"Harry and Meghan don't have anything like the protection here that they had in the UK. It's a case of out of the frying pan into the fire. Whereas in Britain the Press abides by guidelines, there are no rules in the US. The freedom of the press trumps everything."
"Harry and Meghan are just treated here like any other A-list celebrities."
As happy as Meghan must be back in her homeland, Harry must regret not having the seclusion offered by Frogmore Cottage.
It lies in the grounds of Frogmore House, a favourite royal retreat for more than 200 years within Windsor Castle's Home Park, and where the Queen's parents, George VI and the Queen Mother, spent their honeymoon.
And it is a bastion of privacy, with an armed police guard at each gate (there are at least seven) into the estate.
Moreover, all aircraft are banned from flying below 2,500ft over the area and drones are prohibited to ensure no aerial photography.
Indeed, during the two years Meghan lived in the UK, she and Harry were never photographed at Frogmore, and were only caught on camera unofficially on a handful of occasions.
The couple were free to come and go as they pleased, living a close-to normal life. Meghan enjoyed shopping for flowers and would often walk around the grounds of Frogmore and the private park with Archie strapped to her in a papoose.
However, now holed up in their faux Tuscan villa, owned by US comedian and actor Tyler Perry, they have been forced to erect fences to prevent prying eyes.
Inside, pop art decorations scream celebrity, including the giant illuminated installation spelling out the word 'theatre', a billiard room, luxurious gold sofas with matching heavy curtains and dark furniture.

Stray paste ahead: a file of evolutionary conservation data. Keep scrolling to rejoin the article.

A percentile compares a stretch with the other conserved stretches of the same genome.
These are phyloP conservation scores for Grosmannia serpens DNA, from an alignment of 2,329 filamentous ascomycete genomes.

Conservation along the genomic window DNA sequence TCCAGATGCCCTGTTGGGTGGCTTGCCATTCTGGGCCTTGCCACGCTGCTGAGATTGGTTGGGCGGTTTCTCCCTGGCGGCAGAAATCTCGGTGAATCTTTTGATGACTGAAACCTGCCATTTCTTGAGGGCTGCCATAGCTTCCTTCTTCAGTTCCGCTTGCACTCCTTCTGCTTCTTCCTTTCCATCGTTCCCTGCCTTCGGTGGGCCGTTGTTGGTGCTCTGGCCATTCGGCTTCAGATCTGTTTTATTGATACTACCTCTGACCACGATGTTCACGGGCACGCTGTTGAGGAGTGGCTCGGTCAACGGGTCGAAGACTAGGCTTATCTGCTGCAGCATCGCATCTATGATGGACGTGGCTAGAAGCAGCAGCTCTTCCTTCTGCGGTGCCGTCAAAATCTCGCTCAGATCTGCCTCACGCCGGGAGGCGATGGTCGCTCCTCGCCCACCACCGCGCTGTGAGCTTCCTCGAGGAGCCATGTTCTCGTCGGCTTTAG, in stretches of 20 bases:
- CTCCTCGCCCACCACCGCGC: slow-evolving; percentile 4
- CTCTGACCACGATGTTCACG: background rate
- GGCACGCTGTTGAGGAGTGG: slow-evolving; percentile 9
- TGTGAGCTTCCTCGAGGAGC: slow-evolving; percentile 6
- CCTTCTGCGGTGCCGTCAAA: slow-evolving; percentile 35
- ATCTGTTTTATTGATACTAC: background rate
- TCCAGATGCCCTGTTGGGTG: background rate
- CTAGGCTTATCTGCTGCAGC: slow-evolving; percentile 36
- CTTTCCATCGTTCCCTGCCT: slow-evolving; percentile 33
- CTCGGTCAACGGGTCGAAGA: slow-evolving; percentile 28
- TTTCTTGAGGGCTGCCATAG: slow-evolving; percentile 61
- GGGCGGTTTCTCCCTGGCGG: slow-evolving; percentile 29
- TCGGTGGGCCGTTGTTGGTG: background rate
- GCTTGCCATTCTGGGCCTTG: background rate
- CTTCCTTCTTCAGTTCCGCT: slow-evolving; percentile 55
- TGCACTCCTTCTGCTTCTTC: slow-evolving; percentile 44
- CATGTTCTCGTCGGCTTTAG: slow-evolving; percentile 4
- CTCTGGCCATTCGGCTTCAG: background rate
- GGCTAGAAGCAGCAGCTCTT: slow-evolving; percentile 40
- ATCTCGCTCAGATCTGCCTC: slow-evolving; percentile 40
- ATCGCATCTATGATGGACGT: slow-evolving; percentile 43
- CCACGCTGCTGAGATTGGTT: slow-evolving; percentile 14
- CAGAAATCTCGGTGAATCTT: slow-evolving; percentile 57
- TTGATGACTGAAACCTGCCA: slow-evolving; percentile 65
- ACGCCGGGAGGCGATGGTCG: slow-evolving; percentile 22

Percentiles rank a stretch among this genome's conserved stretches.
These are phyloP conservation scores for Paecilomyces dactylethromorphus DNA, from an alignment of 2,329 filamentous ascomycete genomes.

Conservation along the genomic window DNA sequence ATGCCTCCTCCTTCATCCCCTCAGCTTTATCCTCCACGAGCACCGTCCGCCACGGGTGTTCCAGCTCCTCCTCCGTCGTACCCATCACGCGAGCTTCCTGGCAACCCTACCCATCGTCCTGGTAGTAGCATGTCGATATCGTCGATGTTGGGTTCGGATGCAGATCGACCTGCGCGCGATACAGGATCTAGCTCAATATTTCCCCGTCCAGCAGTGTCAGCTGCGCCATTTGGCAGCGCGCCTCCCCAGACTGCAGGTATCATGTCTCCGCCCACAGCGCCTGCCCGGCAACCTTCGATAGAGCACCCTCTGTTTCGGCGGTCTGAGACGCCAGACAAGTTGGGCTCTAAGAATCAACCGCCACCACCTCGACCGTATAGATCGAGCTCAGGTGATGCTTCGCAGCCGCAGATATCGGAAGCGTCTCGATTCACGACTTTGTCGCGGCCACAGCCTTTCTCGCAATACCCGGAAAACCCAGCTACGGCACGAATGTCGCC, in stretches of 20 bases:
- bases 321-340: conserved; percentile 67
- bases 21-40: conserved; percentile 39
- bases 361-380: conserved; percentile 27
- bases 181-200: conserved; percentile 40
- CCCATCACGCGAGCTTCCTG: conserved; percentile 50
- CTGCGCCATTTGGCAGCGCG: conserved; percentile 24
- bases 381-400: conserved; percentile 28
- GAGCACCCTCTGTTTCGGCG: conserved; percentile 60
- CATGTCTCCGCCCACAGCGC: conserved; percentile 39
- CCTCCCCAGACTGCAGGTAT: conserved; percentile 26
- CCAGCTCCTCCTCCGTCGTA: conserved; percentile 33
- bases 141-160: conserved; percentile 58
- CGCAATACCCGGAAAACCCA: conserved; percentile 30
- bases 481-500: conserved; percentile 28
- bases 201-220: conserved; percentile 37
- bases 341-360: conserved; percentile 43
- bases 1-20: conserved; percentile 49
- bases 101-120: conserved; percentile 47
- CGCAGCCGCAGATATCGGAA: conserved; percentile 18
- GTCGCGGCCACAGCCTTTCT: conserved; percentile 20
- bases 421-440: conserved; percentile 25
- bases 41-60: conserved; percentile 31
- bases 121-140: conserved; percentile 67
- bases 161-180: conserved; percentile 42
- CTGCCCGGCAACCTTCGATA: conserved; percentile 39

The highlight is the English style library filled with floor-to-ceiling leather-bound volumes. And outside is the obligatory LA swimming pool.
Yet with a value estimated $30 million, Harry and Meghan are unlikely to be able to buy anything as extravagant as this for themselves.
Wherever they end up living, Meghan, who has a keen eye for interior design, will want a strong say in how their home will be fashioned.
A friend who has visited Frogmore says: "It's not as luxurious as you'd expect. It's very tasteful because Meghan has great taste, but it's all very White Company. Clean lines and neutral colours."
"It was done on a budget – a big budget, admittedly – but it's not quartz and marble everywhere. There are subway-style tiles in the bathroom and it's comfortable and homely."
"It's a long, thin house so not as grand as people may imagine."
The Queen's accountant, Sir Michael Stevens, Keeper of the Privy Purse, revealed that the couple had been allowed a certain amount to spend on the refit and that they had paid the excess whenever their choice of say, bathroom suite, had gone over the allocated amount.
The $4.9 million figure was revealed in the accounts for the financial year 2018-2019, and in the last financial year hundreds of thousands more were spent on finishing touches, such as landscaping.
But it's unlikely the exact total will be made public as it will be absorbed into the general maintenance costs for the whole of the Windsor estate.
Harry is currently being funded by his father Charles out of the Duchy of Cornwall income, but he and his wife are expected to start earning money soon and stand on their own two feet.
As an American citizen, Meghan will also have to pay tax, as might Harry, too, depending on what his immigration status becomes.
Despite her stated commitment to become a British citizen before their wedding two years ago, Meghan didn't stay long enough in the UK to qualify.
Last year, she renewed her US passport, and has not applied for a British one.
Meanwhile, royal gardeners are still cutting the grass at Frogmore every week and cleaning the house should its residents ever wish to return.
It is still officially their British base and the Queen has made it clear it 'will remain their UK family home' so for as long as they want it.
Whether they will ever be back remains to be seen. Certainly, Meghan's favourite peonies will have withered long before she sets foot again in the Frogmore garden.